it girl

Laura Harrier Wants ‘It’ Girls to Go Back to Gatekeeping

Photo-Illustration: by The Cut; Photo: Julian Ungano

Laura Harrier knows she’s on your “quiet luxury” mood boards. The actress would rather describe her style as “expressive minimalism,” she explains over our call. “When I see a lot of these references, it feels very beige,” she says. “It feels devoid of any uniqueness or “It” factor that makes people interesting.”

She joins our call from her sun-drenched home, art adorning the walls behind her and her hair pulled into a slicked-back ponytail you’ve probably seen more than a few TikTok tutorials on. It’s no surprise her effortless style has landed on more than a few Pinterest boards and slideshows. The former model and fashion-industry favorite is often front row at shows like Saint Laurent and occasionally styled by creative director Anthony Vaccarello himself. Despite all that, some of her staple pieces include vintage Levi’s, and like everyone else she’s also browsing The RealReal.

Having grown up in Chicago, she moved to New York City to attend New York University’s Gallatin School of Individualized Study, landing her in the midst of indie sleaze and a new era of “It” girls lensed by the Cobrasnake. She cites Cory Kennedy, Alexa Chung, and Genevieve Jones as her definition of “It” girls: “They all had great style and this free and fun life.” Another era she’s immersing herself in is the ’70s in her prep for her latest role as Suzanne de Passe in Antoine Fuqua’s upcoming Michael Jackson biopic. While preparing for the role includes switching from her usual disco playlist to Motown music, another thing she’s excited about is delving into de Passe’s archives, which include lots of flared denim and Pucci suits.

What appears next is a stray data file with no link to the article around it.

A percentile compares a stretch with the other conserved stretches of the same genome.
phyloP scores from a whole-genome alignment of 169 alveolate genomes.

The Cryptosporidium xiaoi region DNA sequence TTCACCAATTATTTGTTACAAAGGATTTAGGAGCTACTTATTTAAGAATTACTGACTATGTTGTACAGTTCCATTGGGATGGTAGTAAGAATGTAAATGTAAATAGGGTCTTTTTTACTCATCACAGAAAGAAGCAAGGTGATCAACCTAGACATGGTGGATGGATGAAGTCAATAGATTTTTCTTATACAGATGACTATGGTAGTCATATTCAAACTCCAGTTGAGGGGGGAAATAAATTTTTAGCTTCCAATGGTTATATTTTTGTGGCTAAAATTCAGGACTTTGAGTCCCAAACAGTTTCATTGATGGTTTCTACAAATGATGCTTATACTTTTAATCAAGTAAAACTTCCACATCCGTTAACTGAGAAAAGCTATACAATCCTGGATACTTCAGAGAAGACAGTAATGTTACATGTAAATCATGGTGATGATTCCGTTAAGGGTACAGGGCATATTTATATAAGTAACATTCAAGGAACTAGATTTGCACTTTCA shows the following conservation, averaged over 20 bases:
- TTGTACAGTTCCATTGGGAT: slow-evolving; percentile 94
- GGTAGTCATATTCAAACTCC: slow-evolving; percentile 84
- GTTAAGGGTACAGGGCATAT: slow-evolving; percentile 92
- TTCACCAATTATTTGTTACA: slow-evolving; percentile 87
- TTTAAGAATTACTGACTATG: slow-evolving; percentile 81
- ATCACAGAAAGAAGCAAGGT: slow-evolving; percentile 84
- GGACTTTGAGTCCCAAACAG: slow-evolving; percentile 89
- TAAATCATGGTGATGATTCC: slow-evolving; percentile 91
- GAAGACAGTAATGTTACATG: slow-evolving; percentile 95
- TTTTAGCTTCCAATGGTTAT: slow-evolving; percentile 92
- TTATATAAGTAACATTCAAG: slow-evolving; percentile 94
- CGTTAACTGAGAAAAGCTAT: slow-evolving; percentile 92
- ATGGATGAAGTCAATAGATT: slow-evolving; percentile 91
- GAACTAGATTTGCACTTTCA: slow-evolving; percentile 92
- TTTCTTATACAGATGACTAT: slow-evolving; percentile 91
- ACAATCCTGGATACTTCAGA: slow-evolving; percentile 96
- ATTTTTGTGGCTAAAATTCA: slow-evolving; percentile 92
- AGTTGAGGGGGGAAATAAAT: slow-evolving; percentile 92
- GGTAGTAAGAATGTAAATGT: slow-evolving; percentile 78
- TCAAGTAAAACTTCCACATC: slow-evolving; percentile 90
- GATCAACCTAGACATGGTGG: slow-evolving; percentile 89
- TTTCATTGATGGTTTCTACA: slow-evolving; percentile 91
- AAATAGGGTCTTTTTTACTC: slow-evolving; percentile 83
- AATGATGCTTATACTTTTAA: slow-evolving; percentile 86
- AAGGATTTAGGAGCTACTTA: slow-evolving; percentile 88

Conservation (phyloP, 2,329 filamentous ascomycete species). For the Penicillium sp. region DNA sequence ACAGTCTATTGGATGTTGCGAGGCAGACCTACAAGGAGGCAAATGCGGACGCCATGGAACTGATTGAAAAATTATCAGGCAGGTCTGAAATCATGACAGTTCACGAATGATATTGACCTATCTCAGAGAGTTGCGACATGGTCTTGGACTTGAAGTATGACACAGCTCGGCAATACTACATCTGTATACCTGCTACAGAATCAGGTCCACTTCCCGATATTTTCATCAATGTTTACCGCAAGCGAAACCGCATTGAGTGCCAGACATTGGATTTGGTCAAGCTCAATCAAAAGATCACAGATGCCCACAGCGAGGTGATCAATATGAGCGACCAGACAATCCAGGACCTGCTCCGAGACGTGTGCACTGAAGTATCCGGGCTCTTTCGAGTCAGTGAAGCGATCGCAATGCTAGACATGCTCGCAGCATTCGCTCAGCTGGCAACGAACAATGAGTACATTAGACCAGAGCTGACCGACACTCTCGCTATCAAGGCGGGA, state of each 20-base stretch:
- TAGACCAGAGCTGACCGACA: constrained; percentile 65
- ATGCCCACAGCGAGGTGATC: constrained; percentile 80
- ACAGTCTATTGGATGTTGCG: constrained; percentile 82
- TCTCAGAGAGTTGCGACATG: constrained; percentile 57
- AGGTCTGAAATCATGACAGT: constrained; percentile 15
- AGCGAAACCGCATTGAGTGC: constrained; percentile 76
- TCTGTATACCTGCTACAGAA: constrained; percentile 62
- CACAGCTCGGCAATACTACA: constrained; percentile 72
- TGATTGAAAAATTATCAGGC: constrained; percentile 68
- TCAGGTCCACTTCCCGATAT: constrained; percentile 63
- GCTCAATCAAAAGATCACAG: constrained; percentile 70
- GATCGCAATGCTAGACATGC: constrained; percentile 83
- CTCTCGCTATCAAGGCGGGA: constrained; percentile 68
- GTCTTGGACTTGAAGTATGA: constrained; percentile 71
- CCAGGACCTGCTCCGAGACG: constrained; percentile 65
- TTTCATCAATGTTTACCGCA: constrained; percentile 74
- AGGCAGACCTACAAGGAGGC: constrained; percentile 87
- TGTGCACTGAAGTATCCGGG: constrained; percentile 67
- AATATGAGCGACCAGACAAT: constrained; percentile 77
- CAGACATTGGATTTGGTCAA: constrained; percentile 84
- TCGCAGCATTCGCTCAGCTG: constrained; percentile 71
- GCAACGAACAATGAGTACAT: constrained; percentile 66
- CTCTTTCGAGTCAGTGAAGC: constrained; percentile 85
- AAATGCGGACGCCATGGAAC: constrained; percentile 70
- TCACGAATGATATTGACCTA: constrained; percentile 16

What is an “It” girl?

I always felt like being an “It” girl is hard to describe as a tangible thing. You want to be around them and emulate them, but you can never emulate them because what makes them an “It” girl is that they’re one of a kind. They’re people you want to be around and dress like, whose parties you want to attend. It’s sort of an aspirational cool girl who still feels grounded in a way.

Who are some musicians you would classify as “It” girls?

Grace Jones was the ultimate “It” girl. She was completely unique, creative, beautiful, and totally wild, and she forged her own path. My dream would be to go back in time and be at Studio 54 with all of them. Sade is also my forever inspiration and such an “It” girl.

Do you consider yourself an “It” girl?

I think so. It’s hard to reference yourself as that, but I try to stay true to myself and create my style. I have a really strong sense of taste and what I like and don’t like. When I wear things, I see people wearing them as well. When I was younger and admired all of these people, I would think, When I’m older, I want to be an “It” girl, so I’m very flattered.